Jun 26, 2009 at 6:11 pm · @ReplyReply to this comment ·
    • Brian Miller
      Brian Miller

      Stonewall wasn’t the first mass LGBT rights demonstration. That would be Kameny’s rally for gay rights in Philadelphia’s Independence Square. Philadelphia, at the time, was the most gay-friendly city in the country.

      The Stonewall riot thing was more romantic to the early socialist “gay revolutionaries,” so the larger and more significant Kameny Philly rally (which was peaceful and diverse) got pushed to the margins even though it was bolder, more principled and more significant.

      Jun 26, 2009 at 7:41 pm · @ReplyReply to this comment ·
    • mb00
      mb00

      @Brian Miller: You are correct in that this was a rally and not a riot. The Kameny rally happened on April 17, 1965.

      The first-and-very under credited gay riots was the Campton’s Cafeteria Riot in San Francisco and it took place in August 1965. Four years before the more popular Stonewall Riots. There a great documentary on this riot titled “Screaming Queens: The Riot at Campton’s Cafeteria”. It is highly educating and extremely fun to watch. And yet again, this riot also involved the drag and transgendered community, whom I believe we, the gay community, own allot of the freedoms that we enjoy now. I’ve always said that we have it bad enough being gay, but transgenders have it worse when it comes to public opinion and have to fight even harder for their freedoms.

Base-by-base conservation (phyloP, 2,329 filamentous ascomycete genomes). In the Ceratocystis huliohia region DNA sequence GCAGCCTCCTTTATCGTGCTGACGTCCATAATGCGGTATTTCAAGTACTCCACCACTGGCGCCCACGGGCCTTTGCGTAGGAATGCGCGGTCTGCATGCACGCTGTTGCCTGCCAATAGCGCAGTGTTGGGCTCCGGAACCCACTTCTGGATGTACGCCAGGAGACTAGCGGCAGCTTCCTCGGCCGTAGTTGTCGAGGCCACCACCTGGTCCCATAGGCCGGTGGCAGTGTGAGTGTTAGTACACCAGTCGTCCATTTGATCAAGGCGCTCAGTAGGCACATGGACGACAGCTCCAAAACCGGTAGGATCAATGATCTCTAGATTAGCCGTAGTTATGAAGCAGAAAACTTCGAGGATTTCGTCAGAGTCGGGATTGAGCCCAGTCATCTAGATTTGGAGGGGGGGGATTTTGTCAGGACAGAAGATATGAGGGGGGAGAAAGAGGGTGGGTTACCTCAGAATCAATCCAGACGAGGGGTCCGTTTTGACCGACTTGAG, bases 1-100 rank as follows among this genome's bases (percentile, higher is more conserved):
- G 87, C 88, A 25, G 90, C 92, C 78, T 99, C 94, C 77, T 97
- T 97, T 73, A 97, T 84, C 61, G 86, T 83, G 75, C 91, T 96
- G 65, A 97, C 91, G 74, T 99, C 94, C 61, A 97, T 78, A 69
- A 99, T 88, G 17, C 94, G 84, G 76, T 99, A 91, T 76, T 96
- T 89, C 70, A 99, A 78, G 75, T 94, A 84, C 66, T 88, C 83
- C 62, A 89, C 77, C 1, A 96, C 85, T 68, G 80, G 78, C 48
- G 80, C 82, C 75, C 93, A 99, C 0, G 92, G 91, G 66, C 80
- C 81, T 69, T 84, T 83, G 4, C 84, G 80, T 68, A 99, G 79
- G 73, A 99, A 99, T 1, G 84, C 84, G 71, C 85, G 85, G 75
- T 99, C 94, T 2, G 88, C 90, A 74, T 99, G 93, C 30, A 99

As always my hats off to them.

      Jun 26, 2009 at 8:23 pm · @ReplyReply to this comment ·
    • galefan2004
      galefan2004

      @mb00: Probably doesn’t help that gay.inc is willing to throw them under the bus if it advances gay rights faster.

      Jun 26, 2009 at 8:35 pm · @ReplyReply to this comment ·
    • danny
      danny

      Also, don’t forget the Black Cat bar riots in Los Angeles in 1967….largely erased from queer history by New York-centric queens.

      Jun 26, 2009 at 10:30 pm · @ReplyReply to this comment ·
    • BitchFace
      BitchFace

      He is making the elitist argument. It’s actually well documented that it was the youth, the drag queens, the butch lesbians, and the hustlers who instigated and started the riots. Martin Duberman and many others admit to hearing a fracas.. and passing it by. They had opted instead of causing a stir… sticking with the quiet and polite(ineffective) politics of the Mattachine society.

      http://outhistory.org/wiki/Martin_Sherman:_%22A_Hot_Night_in_June%2C%22_November_1994

      Jun 26, 2009 at 11:13 pm · @ReplyReply to this comment ·
    • poof
      poof

      @EVERYONE

      No! The first riot happened in 1231 at the alehouse (appropriately named the Bottom is Up) owned by sir Franky McDanky!

      Jun 27, 2009 at 1:39 am · @ReplyReply to this comment ·